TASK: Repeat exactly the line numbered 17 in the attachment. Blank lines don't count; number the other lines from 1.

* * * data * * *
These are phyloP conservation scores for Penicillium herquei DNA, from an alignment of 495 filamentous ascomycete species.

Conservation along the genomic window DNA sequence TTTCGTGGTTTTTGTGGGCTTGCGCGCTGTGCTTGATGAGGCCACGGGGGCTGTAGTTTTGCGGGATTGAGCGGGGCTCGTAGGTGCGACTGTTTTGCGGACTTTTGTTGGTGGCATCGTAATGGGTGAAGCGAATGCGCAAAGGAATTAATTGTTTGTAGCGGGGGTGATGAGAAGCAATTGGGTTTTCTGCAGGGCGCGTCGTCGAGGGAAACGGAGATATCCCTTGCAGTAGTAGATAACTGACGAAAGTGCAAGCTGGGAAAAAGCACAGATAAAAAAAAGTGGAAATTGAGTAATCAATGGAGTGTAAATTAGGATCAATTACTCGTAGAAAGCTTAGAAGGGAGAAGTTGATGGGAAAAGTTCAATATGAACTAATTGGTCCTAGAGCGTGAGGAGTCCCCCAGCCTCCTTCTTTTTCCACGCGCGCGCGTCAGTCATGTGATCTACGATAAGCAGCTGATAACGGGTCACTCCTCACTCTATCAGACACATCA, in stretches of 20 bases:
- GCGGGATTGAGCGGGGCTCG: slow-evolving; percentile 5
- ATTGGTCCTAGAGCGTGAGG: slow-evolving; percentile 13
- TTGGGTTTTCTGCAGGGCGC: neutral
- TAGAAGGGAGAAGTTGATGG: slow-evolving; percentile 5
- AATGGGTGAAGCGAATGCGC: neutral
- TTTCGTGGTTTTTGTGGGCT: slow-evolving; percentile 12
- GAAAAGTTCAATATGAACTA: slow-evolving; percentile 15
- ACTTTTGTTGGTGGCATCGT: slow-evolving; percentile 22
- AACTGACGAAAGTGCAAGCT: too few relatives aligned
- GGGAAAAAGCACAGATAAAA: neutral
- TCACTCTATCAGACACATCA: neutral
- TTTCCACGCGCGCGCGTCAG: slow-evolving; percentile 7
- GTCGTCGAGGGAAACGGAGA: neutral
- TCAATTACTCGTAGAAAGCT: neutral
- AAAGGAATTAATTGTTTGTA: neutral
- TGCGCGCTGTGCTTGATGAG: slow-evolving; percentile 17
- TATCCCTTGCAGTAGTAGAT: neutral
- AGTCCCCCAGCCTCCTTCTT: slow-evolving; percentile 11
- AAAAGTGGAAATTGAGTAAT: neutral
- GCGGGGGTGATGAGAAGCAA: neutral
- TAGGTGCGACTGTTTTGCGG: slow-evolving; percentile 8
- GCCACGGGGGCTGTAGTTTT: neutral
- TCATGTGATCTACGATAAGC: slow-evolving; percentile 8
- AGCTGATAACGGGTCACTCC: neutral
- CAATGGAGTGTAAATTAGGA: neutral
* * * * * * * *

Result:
- AAAGGAATTAATTGTTTGTA: neutral